Kelli Ward, Trinity ’91, is an osteopathic physician and a former state senator running for the U.S. Congress. After challenging Sen. John McCain, R-AZ, in 2016, she is seeking the open seat vacated by Sen. Jeff Flake in a toss-up race.
Called “Arizona’s Lady Trump” by Salon, Ward has adopted President Trump’s anti-establishment and often controversial platform—opposing the Affordable Care Act, supporting increased border security and calling for a fight against “fake conservatives.”
The Chronicle spoke with Ward recently about her second congressional campaign, immigration and her time at Duke. This interview has been edited for length and clarity.
The Chronicle: Tell us about your time at Duke.
Kelli Ward: I was there from ’87 to ’91—just a glorious time in the basketball realm. We went to the Final Four every year that I was there, culminating in the first national championship in ’91.
My friends and I were definitely Cameron Crazies, and we’d go to as many games as we possibly could, at home and even away at times. It was awesome. And obviously the academics were stellar as well.
TC: You were a physician before your political career. Why did you decide to go into politics?
KW: I never thought I’d run for public office, but I’ve always been a person who believes in trying to get good things done, rather than waiting around for something to happen and then complaining if I didn’t like the outcome...We were facing some of the endeavors to push Obamacare and Medicaid expansion into Arizona, and I thought that somebody with the health care experience and health policy experience that I had should be at the table.
TC: What would you say is the main difference between your first campaign and your second?
KW: I think it was more of a lack of experience at funding a statewide race and not having as much exposure and financing. This time we’re very well-known not just in Arizona but across the country and across the world.
My daughter was an exchange student in Chile, and she was talking with one of the [people] that she was in Chile with for that year. She goes to Stanford and is over in Vietnam, and she’s said that she has run into three people in Vietnam who either know who I am or say they lived in Arizona and are voting for me. It’s unbelievable.
TC: Your campaign website calls for a fight against “fake conservatives.” What do you mean by that?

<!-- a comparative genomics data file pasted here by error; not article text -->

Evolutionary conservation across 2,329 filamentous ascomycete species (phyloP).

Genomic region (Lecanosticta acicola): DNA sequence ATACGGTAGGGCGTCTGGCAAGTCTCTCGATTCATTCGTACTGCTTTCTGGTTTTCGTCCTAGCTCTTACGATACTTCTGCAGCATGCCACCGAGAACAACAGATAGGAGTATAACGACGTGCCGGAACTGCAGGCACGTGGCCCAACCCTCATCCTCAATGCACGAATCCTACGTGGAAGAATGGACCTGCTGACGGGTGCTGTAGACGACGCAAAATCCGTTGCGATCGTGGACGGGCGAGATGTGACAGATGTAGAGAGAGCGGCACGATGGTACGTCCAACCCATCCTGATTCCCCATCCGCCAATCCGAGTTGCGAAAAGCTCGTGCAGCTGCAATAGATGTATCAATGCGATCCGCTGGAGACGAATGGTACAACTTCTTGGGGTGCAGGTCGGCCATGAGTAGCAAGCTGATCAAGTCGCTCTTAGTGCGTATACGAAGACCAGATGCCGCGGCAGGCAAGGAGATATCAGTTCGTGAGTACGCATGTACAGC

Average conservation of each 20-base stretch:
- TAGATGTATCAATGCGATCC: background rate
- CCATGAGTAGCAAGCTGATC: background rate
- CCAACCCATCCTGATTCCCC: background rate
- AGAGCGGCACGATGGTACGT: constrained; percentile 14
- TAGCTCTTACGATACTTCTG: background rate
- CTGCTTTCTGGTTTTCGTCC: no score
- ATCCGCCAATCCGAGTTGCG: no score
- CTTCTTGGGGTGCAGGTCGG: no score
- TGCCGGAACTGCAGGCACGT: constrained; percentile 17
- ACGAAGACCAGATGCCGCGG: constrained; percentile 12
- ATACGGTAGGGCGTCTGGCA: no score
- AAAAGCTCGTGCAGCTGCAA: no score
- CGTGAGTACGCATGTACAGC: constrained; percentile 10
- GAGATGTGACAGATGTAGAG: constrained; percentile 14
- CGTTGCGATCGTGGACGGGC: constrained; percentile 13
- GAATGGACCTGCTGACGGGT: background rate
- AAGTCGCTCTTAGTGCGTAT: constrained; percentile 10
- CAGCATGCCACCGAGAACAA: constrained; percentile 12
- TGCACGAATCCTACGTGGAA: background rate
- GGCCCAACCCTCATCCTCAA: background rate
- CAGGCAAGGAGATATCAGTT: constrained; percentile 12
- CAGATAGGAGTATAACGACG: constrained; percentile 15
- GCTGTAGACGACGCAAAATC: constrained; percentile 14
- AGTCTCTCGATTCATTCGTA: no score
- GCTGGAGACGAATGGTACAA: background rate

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KW: In Arizona, unfortunately, we’ve had a brand of Republicans that many people are disappointed in. Sen. John McCain has had a vigorous campaign to fully repeal Obamacare, and when he got to the Senate, he did exactly the opposite... And people see through that.
They’re tired of the campaign conservatism—on our side, the Republican side. I think that many Democrats are [also] tired of the messages that they did on the campaign trail and then the results that they get at Washington.
KW: With all of these children arriving at the border, we have to be certain that we know they are truly family units—if they are truly asylum seekers that meet the criteria or if people are utilizing those children for horrific purposes. And so we have to be very careful.
I don’t want to see children separated from their parents. But I also don’t want to see our laws broken, and I don’t want to see people who are exploiting those very children or even those very women to get away with it because of our lax immigration laws or our open borders.
TC: The White House recently announced a sweeping reorganization plan, including a proposal to merge the Education and Labor Departments. As a state senator, you served as chair of the education committee. What’s your opinion on this plan?
KW: I think that trying to shrink the size of government is always a good idea, and consolidation of departments that are doing similar tasks is also a good idea.
It is a way to decrease some of the number of people that have to be employed and the cost of employing them, in order to get just as much work done in a smaller department. I think it’s something we should be looking at across the board.
KW: It’s hard to say... You can’t really help who comes out to support you—they all bring pros, and they all bring cons. But I can tell you that the most important endorsement that I’m working on getting is the voters of Arizona, and it’s clear on the ground that I have that.